Staff with COVID-19 should not attend work until they have had 2 consecutive negative LFD test results (taken at least 24 hours apart), provided they feel well, and they do not have a high temperature. The first LFD test should only be taken from 5 days after the day their symptoms started (or the day their test was taken if they did not have symptoms) - this is described as day 0. If both LFD tests results are negative they may return to work immediately after the second negative LFD test result, on day 6, if their symptoms have resolved, or their only symptoms are cough or loss of, or change in, their normal sense of taste or smell which can last for several weeks.
If the staff member works with prisoners, detainees or staff whose immune system means that they are at higher risk of serious illness if infected with COVID-19, a risk assessment should be undertaken, and consideration should be given to redeployment until 10 days after their symptoms started (or the day their first positive test was taken if they did not have symptoms).
If either of the 2 conditions above cannot be met, the staff member should not come to work for a full 10-day period from when their symptoms started (or the day their test was taken if they did not have symptoms) and should follow the guidance for people with symptoms of a respiratory infection including COVID-19.
The likelihood of a positive LFD test in the absence of symptoms after 10 days is very low. If the staff member’s LFD test result is positive on the 10th day, they should continue to take daily LFD tests, and should not return to work until a single negative LFD test result is received.
Managers can undertake a risk assessment of staff who test positive between 10 and 14 days and who do not have a high temperature, with a view to them returning to work depending on the work environment.
The likelihood of a positive LFD test result after 14 days is considerably lower. If the staff member’s LFD test result is still positive on the 14th day, they can stop testing and return to work on day 15. If the staff member works with prisoners or detained individuals who are especially vulnerable to COVID-19 (as determined by the organisation), a risk assessment should be undertaken, and consideration given to redeployment.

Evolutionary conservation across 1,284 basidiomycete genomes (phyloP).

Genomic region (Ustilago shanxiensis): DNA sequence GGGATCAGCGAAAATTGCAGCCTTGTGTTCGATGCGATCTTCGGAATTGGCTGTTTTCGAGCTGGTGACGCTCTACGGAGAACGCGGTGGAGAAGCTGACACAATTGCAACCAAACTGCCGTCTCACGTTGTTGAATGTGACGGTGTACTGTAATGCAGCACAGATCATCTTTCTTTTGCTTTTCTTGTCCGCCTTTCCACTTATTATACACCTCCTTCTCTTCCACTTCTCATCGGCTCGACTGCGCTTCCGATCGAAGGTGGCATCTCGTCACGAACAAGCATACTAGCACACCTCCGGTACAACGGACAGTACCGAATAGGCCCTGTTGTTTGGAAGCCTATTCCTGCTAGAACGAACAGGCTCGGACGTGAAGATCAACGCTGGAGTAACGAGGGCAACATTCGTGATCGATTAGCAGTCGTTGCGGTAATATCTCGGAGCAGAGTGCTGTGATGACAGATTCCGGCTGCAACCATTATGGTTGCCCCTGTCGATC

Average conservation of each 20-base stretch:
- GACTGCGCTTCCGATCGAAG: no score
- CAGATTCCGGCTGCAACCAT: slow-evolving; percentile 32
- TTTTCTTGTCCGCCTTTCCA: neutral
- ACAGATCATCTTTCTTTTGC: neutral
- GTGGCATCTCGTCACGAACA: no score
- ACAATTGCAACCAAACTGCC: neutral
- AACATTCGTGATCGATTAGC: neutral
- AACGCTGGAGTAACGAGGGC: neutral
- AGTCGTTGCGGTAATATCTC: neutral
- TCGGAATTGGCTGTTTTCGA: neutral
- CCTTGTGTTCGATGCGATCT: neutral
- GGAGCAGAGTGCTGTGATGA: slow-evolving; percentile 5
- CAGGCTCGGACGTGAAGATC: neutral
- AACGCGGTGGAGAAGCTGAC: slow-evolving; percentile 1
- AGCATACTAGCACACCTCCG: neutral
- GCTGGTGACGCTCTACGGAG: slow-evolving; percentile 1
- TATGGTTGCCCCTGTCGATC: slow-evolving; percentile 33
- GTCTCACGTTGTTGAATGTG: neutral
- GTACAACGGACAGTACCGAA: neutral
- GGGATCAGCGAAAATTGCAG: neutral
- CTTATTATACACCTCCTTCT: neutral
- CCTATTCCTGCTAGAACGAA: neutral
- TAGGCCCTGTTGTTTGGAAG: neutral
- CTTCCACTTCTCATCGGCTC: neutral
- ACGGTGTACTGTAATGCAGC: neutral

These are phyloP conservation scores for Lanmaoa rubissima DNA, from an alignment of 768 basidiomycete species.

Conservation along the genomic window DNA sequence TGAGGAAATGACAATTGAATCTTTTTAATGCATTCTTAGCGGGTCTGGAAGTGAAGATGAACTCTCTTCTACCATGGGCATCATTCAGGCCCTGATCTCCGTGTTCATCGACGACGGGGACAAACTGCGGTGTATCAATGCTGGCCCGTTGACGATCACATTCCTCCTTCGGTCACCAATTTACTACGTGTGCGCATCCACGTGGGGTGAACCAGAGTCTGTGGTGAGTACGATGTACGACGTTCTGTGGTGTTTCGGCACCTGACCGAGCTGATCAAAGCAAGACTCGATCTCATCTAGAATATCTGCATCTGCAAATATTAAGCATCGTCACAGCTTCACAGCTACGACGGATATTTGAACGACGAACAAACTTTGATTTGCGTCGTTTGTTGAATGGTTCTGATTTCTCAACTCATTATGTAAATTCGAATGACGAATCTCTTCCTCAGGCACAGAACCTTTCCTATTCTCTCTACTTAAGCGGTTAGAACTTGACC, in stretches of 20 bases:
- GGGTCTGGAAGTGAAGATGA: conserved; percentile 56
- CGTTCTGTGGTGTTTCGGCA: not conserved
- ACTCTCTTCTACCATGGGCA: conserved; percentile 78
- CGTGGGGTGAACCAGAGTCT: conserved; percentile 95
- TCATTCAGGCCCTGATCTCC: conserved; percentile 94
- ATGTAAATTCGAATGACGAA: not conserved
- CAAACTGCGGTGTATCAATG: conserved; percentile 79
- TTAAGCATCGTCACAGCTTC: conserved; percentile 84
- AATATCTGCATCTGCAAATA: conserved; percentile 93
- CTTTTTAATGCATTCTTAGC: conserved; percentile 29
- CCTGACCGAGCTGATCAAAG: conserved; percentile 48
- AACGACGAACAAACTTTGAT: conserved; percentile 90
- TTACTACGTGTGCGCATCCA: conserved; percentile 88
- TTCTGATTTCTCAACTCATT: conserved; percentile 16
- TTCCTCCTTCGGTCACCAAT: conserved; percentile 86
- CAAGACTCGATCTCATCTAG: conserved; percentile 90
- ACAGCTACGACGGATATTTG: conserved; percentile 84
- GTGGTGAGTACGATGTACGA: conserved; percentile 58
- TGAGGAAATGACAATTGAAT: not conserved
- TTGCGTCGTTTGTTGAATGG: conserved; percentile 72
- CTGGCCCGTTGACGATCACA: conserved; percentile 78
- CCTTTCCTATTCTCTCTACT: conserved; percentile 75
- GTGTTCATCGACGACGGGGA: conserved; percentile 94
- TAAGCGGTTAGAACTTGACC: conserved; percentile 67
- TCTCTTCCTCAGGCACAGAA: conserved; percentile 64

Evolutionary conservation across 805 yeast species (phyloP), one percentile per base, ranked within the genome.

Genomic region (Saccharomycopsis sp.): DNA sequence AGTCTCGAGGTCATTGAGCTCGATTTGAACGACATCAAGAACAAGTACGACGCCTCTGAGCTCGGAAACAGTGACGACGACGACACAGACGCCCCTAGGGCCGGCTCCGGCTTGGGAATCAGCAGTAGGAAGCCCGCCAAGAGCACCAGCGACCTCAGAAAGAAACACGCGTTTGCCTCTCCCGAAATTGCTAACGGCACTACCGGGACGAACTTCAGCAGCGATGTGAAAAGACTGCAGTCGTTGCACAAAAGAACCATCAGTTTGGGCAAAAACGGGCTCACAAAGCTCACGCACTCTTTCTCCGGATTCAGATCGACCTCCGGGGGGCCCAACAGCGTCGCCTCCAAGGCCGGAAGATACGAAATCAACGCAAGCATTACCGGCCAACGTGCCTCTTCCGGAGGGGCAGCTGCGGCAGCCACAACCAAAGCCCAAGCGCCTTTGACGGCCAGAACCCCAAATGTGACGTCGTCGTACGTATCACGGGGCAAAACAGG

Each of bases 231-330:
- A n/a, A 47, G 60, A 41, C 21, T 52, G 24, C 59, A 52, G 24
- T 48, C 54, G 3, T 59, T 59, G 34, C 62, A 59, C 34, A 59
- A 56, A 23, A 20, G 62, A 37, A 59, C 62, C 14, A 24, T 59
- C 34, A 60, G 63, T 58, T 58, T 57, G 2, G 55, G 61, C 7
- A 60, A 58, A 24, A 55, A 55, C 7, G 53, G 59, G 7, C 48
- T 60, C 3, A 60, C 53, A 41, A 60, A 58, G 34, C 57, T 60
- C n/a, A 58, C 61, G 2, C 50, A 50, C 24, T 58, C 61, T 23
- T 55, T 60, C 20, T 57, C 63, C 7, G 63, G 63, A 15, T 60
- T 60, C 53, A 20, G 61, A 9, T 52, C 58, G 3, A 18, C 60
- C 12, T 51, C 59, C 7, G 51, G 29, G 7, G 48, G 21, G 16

8.3 Symptomatic staff who have tested negative for COVID-19
Given the high-risk setting, it is important to interpret negative results in symptomatic staff with caution.
Staff who test negative on a COVID-19 test but continue to feel unwell should re-test with an LFD test after 24 hours, staying away from work during this time.
If the second LFD test is also negative, they can return to work if well enough to do so.
If either test is positive, they should follow the guidance in section 8.2 Staff who have tested positive for COVID-19.
Staff should only return to work when they feel well enough to do so as other respiratory infections may be a cause of symptoms.
8.4 If a staff member is identified as a contact of a case of COVID-19
Staff who are contacts of confirmed cases can continue working. They should comply with all relevant infection control precautions and PPE should be worn properly throughout the day. They do not need to undertake any additional testing.
If the staff member works with people who are at higher risk of becoming severely unwell if they are infected with COVID-19 (seek clinical advice as necessary), a risk assessment should be undertaken, and consideration given to redeployment during the 10 days following their last contact with the case.
Consideration should be given to how to ensure staff can deliver safe care during the 10 days after being identified as a close contact of someone who has tested positive for COVID-19. This includes applying the measures known to reduce risk such as distancing, maximising ventilation, PPE and cohorting. This should be built into local risk assessments for responding to infectious diseases and ensuring safe staffing levels are maintained.
Routine contact tracing is not currently being undertaken in PPD settings. However, if an OCT advises contact tracing should be re-instated during an outbreak this can be undertaken by local leads for the prison or PPD.
If the staff member develops symptoms of COVID-19, they should follow the guidance for staff with symptoms of respiratory infection, COVID-19.
9. Routine testing for COVID-19 in PPDs
9.1 Asymptomatic prisoner testing
Asymptomatic testing of prisoners is not currently recommended.
OCTs remain able to recommend the short-term re-introduction of asymptomatic prisoner testing in outbreak situations if required.